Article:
Sport Horse Racing

Friday 30 September 2016

O'Brien's audacity unlikely to prevent all-American shoot-out

Ian McClean

Published 25/10/2015 | 02:30

Aidan O’Brien
Aidan O’Brien

They say if you want to make an impression in Lexington you must remember your three Bs - Basketball, Bourbon and Betting. Next weekend the latter of the trio becomes the focal point as 200 pre-entries have been declared for the latest edition of the Breeders' Cup, first run at Hollywood Park way back in 1984.

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Then the event was a seven-race experience, run in a day. Next weekend, however, Breeders' Cup moves its circus for the very first time to the cradle of the breeding industry at Keeneland for a two-day extravaganza featuring 13 races with a prize fund of $26m. Oh, and as ever, the Europeans are coming.

Numerically the Euro numbers are down on last year's 38 at Santa Anita, but the 28 that remain next weekend include three individual UK Classic champions and a host of other Group One winners. Spearheading the invasion will be horse of the year, Golden Horn, whose near blemish-free career will sign itself off in the $4m Turf for which the Derby and Arc winner is already long odds-on. However, while a long way clear on ratings, it must be remembered that America in the Fall is a very different place from Suffolk in the spring.

Next Saturday's Turf will be Golden Horn's eighth race in as many months since his debut on April 15 and it is worth acknowledging that even the mighty Dancing Brave failed to convert in the Turf after a scintillating Arc win in 1986. Nevertheless, should Golden Horn return triumphant for the seventh time in this golden season in Kentucky next weekend, it would bring trainer John Gosden's overseas earnings to over £4m for 2015. In addition to becoming the first handler to crash through the £5m barrier domestically in a season.

Aidan O'Brien (with seven likely runners) wasn't quite so rampant this season. His talisman three-year-old Gleneagles' campaign featured more non-appearances than Jeffrey Bernard, yet still captured two classics and a further Group One at Royal Ascot. Gleneagles' swansong comprises an audacious bid to win the richest and most prestigious prize of all next weekend the $5m Classic for which his odds of 14/1 fairly accurately sum up his chance, considering the quality of his opposition on an alien dirt surface.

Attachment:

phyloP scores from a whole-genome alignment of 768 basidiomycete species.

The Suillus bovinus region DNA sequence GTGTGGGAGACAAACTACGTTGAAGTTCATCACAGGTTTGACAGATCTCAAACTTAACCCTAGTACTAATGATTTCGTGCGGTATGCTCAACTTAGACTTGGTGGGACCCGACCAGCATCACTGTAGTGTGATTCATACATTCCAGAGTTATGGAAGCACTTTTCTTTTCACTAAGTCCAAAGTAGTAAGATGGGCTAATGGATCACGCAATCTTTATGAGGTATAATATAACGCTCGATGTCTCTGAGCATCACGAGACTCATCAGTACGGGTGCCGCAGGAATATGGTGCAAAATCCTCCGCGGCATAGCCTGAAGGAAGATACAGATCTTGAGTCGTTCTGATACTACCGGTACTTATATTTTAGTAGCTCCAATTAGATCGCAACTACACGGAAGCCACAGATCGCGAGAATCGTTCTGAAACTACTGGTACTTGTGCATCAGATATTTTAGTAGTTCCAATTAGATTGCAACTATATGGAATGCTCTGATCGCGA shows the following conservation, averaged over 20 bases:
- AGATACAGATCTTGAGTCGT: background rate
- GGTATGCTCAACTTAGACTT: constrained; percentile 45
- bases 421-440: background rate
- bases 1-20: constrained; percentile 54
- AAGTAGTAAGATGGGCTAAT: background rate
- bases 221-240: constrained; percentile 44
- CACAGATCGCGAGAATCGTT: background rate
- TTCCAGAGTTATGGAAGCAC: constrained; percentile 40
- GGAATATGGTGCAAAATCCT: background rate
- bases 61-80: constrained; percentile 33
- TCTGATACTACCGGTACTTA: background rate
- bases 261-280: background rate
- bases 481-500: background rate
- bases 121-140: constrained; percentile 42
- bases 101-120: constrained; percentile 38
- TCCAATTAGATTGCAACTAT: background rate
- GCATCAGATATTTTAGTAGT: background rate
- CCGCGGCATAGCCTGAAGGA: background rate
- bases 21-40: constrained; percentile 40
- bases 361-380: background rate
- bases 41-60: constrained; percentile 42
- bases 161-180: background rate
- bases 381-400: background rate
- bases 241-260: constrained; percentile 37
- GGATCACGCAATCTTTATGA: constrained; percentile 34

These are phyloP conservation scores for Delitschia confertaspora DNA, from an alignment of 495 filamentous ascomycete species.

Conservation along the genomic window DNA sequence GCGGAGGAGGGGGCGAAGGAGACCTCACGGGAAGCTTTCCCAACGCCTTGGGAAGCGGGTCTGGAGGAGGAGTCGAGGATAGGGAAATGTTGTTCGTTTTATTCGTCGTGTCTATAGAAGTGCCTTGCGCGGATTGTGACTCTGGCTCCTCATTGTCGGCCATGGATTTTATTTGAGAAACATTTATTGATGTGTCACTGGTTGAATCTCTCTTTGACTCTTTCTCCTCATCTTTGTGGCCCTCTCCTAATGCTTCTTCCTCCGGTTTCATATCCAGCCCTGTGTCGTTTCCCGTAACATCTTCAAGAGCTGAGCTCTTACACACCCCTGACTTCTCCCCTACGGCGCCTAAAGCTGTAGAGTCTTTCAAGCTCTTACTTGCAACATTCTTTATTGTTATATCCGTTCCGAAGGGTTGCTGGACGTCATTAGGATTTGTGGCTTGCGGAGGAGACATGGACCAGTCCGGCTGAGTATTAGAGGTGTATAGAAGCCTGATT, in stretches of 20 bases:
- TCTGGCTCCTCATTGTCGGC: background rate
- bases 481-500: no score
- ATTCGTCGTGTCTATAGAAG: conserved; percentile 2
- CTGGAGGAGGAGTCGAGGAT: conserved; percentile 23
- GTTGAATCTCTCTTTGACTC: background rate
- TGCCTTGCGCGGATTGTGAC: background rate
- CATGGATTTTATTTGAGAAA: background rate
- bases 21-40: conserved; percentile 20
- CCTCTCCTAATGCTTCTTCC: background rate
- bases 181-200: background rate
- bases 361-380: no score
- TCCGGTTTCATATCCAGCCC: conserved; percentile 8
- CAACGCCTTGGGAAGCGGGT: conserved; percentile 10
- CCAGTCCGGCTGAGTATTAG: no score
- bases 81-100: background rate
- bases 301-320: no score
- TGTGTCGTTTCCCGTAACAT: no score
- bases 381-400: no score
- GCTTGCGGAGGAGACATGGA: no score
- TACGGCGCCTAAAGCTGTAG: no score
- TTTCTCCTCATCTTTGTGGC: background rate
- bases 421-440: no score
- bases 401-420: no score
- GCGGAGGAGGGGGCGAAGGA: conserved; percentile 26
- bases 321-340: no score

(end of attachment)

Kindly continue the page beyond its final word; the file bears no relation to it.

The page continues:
This year's Classic entry of 10 is especially deep, and by deep I mean the CV of the US entries includes the following races: Kentucky Derby, Preakness, two Belmonts, Metropolitan Mile, Haskell, Travers, Whitney, two Jockey VClub Gold Cups, two Breeders' Cup and three Eclipses. The Classic is the race that typically decides the US Horse of the Year and this time, in spite of the glitterball sparkle of field, the contest is being billed locally in the US as a straight face-off between American Pharoah and Beholder. Colt versus Mare. US Triple Crown winner against dual Breeders' Cup winner.

The three-year-old colt is the undoubted favourite given he is the first since Affirmed in 1978 to win all three legs of the Triple Crown. However, the Pioneerof The Nile colt demonstrated he isn't entirely invincible by succumbing to a late rush from Keen Ice (which renews rivalry next Saturday) in the Travers at the end of August. The Travers was his seventh race since early March and likely he was feeling the effects. However, rested since, Hall of Fame trainer Bob Baffert reports his flag-bearer back in the pink.

However, Beholder provides stern opposition. Already a dual Breeders' Cup winner at two and at three, the mare marches into Lexington off the back of six straight wins by a combined winning margin of 23ƒ lengths. More ominously, the Richard Mandella mare defeated her male rivals in the TVG Pacific Classic by eight lengths in August on her first try at the Classic distance of a mile-and-a-quarter.

She attempts to become the only mare outside of Zenyatta (2009) to win the Classic and the first horse in history to win three different races in different years.

The greatest hope for the opposition is that twice she has raced outside her native California in a 20-race career and she has suffered defeat.

We know she hasn't shipped well to Kentucky but her early temperature on Wednesday after her flight has corrected itself and Dick Mandella will be working all his charms meantime to have her all right on the night.

Sunday Indo Sport

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